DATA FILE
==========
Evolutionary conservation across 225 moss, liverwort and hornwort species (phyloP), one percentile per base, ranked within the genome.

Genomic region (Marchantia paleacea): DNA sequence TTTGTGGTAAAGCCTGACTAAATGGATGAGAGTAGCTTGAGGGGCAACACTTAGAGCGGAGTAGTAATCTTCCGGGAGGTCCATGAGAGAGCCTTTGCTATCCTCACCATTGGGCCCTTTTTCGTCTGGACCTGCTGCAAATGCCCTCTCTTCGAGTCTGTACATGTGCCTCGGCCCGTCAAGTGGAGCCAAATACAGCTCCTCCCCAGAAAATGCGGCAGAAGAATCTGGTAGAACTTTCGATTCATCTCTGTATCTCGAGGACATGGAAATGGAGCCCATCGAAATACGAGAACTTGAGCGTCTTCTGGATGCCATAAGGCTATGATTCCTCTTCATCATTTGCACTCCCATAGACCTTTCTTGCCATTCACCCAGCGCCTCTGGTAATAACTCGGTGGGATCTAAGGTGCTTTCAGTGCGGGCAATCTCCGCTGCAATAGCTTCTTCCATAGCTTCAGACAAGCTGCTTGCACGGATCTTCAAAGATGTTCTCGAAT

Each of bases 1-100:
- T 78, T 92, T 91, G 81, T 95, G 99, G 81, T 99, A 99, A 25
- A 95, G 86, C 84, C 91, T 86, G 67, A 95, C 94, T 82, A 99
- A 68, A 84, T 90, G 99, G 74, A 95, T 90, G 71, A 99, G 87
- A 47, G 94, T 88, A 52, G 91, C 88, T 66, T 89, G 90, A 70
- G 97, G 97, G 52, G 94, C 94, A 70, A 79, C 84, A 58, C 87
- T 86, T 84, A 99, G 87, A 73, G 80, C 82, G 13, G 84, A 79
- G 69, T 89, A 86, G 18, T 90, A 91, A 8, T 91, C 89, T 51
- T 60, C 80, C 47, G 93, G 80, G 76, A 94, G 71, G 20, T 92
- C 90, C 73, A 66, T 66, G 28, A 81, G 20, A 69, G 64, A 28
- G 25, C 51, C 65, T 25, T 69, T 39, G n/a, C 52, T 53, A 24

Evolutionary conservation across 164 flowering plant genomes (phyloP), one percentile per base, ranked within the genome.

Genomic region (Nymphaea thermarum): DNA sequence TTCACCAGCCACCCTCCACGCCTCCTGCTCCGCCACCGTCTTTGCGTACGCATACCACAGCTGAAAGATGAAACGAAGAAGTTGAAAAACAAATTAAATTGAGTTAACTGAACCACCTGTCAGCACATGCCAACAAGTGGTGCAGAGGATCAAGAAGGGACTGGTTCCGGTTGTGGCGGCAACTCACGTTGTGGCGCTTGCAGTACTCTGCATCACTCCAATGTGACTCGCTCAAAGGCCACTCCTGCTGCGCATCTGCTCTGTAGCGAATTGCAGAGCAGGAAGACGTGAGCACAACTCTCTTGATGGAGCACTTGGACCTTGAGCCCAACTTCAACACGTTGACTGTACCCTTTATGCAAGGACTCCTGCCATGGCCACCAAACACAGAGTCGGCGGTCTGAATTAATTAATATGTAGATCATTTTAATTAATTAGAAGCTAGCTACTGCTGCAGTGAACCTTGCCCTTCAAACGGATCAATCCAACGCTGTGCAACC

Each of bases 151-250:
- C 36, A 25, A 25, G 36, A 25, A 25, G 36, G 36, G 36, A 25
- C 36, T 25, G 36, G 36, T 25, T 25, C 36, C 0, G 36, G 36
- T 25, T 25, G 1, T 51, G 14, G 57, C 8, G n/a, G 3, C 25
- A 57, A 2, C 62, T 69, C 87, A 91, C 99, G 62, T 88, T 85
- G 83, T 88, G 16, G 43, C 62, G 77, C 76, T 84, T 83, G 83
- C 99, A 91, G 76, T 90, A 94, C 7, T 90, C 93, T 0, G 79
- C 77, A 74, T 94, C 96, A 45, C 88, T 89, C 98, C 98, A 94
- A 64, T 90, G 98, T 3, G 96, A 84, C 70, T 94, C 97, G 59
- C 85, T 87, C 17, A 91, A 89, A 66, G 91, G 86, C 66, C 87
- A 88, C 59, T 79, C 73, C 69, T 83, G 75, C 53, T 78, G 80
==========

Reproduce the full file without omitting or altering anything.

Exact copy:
Evolutionary conservation across 225 moss, liverwort and hornwort species (phyloP), one percentile per base, ranked within the genome.

Genomic region (Marchantia paleacea): DNA sequence TTTGTGGTAAAGCCTGACTAAATGGATGAGAGTAGCTTGAGGGGCAACACTTAGAGCGGAGTAGTAATCTTCCGGGAGGTCCATGAGAGAGCCTTTGCTATCCTCACCATTGGGCCCTTTTTCGTCTGGACCTGCTGCAAATGCCCTCTCTTCGAGTCTGTACATGTGCCTCGGCCCGTCAAGTGGAGCCAAATACAGCTCCTCCCCAGAAAATGCGGCAGAAGAATCTGGTAGAACTTTCGATTCATCTCTGTATCTCGAGGACATGGAAATGGAGCCCATCGAAATACGAGAACTTGAGCGTCTTCTGGATGCCATAAGGCTATGATTCCTCTTCATCATTTGCACTCCCATAGACCTTTCTTGCCATTCACCCAGCGCCTCTGGTAATAACTCGGTGGGATCTAAGGTGCTTTCAGTGCGGGCAATCTCCGCTGCAATAGCTTCTTCCATAGCTTCAGACAAGCTGCTTGCACGGATCTTCAAAGATGTTCTCGAAT

Each of bases 1-100:
- T 78, T 92, T 91, G 81, T 95, G 99, G 81, T 99, A 99, A 25
- A 95, G 86, C 84, C 91, T 86, G 67, A 95, C 94, T 82, A 99
- A 68, A 84, T 90, G 99, G 74, A 95, T 90, G 71, A 99, G 87
- A 47, G 94, T 88, A 52, G 91, C 88, T 66, T 89, G 90, A 70
- G 97, G 97, G 52, G 94, C 94, A 70, A 79, C 84, A 58, C 87
- T 86, T 84, A 99, G 87, A 73, G 80, C 82, G 13, G 84, A 79
- G 69, T 89, A 86, G 18, T 90, A 91, A 8, T 91, C 89, T 51
- T 60, C 80, C 47, G 93, G 80, G 76, A 94, G 71, G 20, T 92
- C 90, C 73, A 66, T 66, G 28, A 81, G 20, A 69, G 64, A 28
- G 25, C 51, C 65, T 25, T 69, T 39, G n/a, C 52, T 53, A 24

Evolutionary conservation across 164 flowering plant genomes (phyloP), one percentile per base, ranked within the genome.

Genomic region (Nymphaea thermarum): DNA sequence TTCACCAGCCACCCTCCACGCCTCCTGCTCCGCCACCGTCTTTGCGTACGCATACCACAGCTGAAAGATGAAACGAAGAAGTTGAAAAACAAATTAAATTGAGTTAACTGAACCACCTGTCAGCACATGCCAACAAGTGGTGCAGAGGATCAAGAAGGGACTGGTTCCGGTTGTGGCGGCAACTCACGTTGTGGCGCTTGCAGTACTCTGCATCACTCCAATGTGACTCGCTCAAAGGCCACTCCTGCTGCGCATCTGCTCTGTAGCGAATTGCAGAGCAGGAAGACGTGAGCACAACTCTCTTGATGGAGCACTTGGACCTTGAGCCCAACTTCAACACGTTGACTGTACCCTTTATGCAAGGACTCCTGCCATGGCCACCAAACACAGAGTCGGCGGTCTGAATTAATTAATATGTAGATCATTTTAATTAATTAGAAGCTAGCTACTGCTGCAGTGAACCTTGCCCTTCAAACGGATCAATCCAACGCTGTGCAACC

Each of bases 151-250:
- C 36, A 25, A 25, G 36, A 25, A 25, G 36, G 36, G 36, A 25
- C 36, T 25, G 36, G 36, T 25, T 25, C 36, C 0, G 36, G 36
- T 25, T 25, G 1, T 51, G 14, G 57, C 8, G n/a, G 3, C 25
- A 57, A 2, C 62, T 69, C 87, A 91, C 99, G 62, T 88, T 85
- G 83, T 88, G 16, G 43, C 62, G 77, C 76, T 84, T 83, G 83
- C 99, A 91, G 76, T 90, A 94, C 7, T 90, C 93, T 0, G 79
- C 77, A 74, T 94, C 96, A 45, C 88, T 89, C 98, C 98, A 94
- A 64, T 90, G 98, T 3, G 96, A 84, C 70, T 94, C 97, G 59
- C 85, T 87, C 17, A 91, A 89, A 66, G 91, G 86, C 66, C 87
- A 88, C 59, T 79, C 73, C 69, T 83, G 75, C 53, T 78, G 80